Schlumberger Carbon Services and General Electric Energy are working together on carbon sequestration storage and technology. Schlumberger will provide expertise, technology and project management while Atlanta-based GE will provide integrated gasification combined-cycle systems to capture carbon dioxide.
KBR has been awarded a construction and fabrication contract by Calgary, Canada-based North West Upgrading, valued at about $277 million. KBR will prefabricate 40 modules for part of a unit that converts bitumen into higher value hydrocarbon products.
Unsuspecting property owners around the country are getting trampled in an old-fashioned land rush by natural gas companies. Stories of fast-talking industry representatives using scare tactics to strong-arm people into signing lowball leases are popping up in rural areas and suburbs from New York to West Virginia to parts of Indiana and Texas. All sit atop largely untapped natural gas deposits made suddenly valuable by soaring prices and improved drilling techniques. A West Virginia farmer and convenience store owner named Brad Castle said he and his father thought they were getting a windfall when they signed a $5-an-acre lease and promise of 12.5 percent royalties for the gas rights to their 800 acres. His feelings of trust evaporated when rival companies started offering $350 an acre and royalties as high as 15 percent. Gas companies such as Chesapeake Energy make no bones about their desire to lock up leasing rights. The Oklahoma City-based natural gas giant calls its aggressive lease acquisition program the "land grab" in its latest annual report to the Securities and Exchange Commission.
IRS says more Americans have been filing their tax returns electronically. The tax agency says as of the middle of this month, it had received more than 86 million individual tax returns filed electronically. That compared with under 80 million for all of 2007, accounting for 60 percent of all returns filed so far this year. A small part of the growth in e-filing is thought to have involved people who normally aren't required to file returns. They filed this year to claim an economic stimulus payment.
The head of the International Committee of the Red Cross is worried about a possible surge in food-related violence, and says it's not just a matter of higher prices. Jakob Kellenberger says, "it becomes a question of survival, of just having access to food." He refused to say which parts of the world he's most concerned about. Food riots have been reported recently in Haiti, Egypt, and Somalia. Kellenberger says much of the burden of any food-related violence would fall on the Red Cross. He says it already delivers food to isolated or dangerous places where the U.N.'s World Food Program can't operate. The Red Cross has added more than $60 million worth of food assistance to its planned budget for 2008.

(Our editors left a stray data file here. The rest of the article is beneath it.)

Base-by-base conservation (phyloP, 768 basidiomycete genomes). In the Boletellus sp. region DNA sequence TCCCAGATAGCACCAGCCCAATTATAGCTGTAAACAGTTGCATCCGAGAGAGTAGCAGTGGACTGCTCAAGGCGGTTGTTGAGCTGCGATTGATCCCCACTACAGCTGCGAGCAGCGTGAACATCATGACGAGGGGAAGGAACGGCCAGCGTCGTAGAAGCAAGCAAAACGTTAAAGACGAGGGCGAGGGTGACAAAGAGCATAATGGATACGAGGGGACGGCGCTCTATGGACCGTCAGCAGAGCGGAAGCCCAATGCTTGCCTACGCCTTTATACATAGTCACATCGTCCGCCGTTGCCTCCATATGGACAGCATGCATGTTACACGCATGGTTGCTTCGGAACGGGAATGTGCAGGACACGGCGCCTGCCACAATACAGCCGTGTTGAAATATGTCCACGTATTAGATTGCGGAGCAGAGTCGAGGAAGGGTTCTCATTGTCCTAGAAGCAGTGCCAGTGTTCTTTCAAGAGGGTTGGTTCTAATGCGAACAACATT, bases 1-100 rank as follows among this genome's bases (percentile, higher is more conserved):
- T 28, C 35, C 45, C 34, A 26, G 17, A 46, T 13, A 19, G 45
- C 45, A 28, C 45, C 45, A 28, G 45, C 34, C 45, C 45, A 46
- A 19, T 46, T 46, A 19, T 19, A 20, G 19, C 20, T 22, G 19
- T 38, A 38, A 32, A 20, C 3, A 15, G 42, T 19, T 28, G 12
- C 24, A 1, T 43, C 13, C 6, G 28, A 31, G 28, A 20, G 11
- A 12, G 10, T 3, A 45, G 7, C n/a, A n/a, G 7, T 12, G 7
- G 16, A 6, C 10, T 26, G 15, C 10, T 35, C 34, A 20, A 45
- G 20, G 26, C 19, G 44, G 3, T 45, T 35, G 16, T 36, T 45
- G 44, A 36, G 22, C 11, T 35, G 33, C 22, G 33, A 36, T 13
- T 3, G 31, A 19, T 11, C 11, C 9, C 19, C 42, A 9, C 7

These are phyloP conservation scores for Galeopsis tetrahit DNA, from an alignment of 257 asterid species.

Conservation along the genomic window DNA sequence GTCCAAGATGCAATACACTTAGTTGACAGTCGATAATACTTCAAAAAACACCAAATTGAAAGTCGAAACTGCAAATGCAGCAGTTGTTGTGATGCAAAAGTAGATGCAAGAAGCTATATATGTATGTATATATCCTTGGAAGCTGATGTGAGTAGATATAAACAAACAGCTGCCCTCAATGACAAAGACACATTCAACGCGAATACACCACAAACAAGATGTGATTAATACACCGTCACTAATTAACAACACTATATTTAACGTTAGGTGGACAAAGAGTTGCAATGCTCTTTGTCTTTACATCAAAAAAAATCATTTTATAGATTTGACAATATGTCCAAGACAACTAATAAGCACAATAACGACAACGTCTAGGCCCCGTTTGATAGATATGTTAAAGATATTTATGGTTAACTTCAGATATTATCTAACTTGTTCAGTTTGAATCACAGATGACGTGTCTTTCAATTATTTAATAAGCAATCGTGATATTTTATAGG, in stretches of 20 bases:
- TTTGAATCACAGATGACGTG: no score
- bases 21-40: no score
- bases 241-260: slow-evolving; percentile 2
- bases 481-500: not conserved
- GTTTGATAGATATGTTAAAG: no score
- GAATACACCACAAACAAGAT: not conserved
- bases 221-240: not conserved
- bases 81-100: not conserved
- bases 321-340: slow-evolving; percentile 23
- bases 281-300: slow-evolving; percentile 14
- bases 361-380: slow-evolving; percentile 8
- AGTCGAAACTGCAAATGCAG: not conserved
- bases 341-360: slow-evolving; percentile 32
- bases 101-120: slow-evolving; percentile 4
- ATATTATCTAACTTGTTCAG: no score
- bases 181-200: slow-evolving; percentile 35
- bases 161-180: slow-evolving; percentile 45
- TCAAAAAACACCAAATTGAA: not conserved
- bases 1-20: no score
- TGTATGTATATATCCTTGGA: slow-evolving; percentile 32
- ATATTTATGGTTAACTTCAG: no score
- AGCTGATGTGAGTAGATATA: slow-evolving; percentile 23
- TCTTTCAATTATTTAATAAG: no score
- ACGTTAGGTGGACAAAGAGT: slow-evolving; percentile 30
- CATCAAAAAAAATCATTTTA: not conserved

A new federal report looking at the impact of climate change on American crops over the next 25 years paints an unsettling picture. It predicts greater risk of crop failures, less water, and outbreaks of invasive species and insects. The report says the water supply in the west is becoming harder to manage because snow in the mountains is melting sooner. Forests strained by drought in the west and southeast are easy prey for tree-killing insects. The report adds that rising carbon dioxide levels are changing the metabolism of grasses and shrubs on range land, which is decreasing the protein levels in plants eaten by cattle. Climate change can mean longer growing seasons. But the scientists say that doesn't necessarily mean bigger crop yields because plants have certain growth patterns.
Farmers will be able to use millions of acres of idle land for making hay and grazing animals this summer. Normally, the Conservation Reserve Program, which started in 1985, pays landowners to do nothing with environmentally sensitive land. But Agriculture Secretary Ed Schafer says high crop prices and tight food supplies have increased the demand for farm land. He says the livestock industry has been hit the hardest. More than 24 million acres of land will be eligible for use this year only. More than 34 million acres are enrolled in the program, and the government says the most vulnerable land won't be eligible for use. Critics say taking land out of the program could adversely impact wildlife and hunters.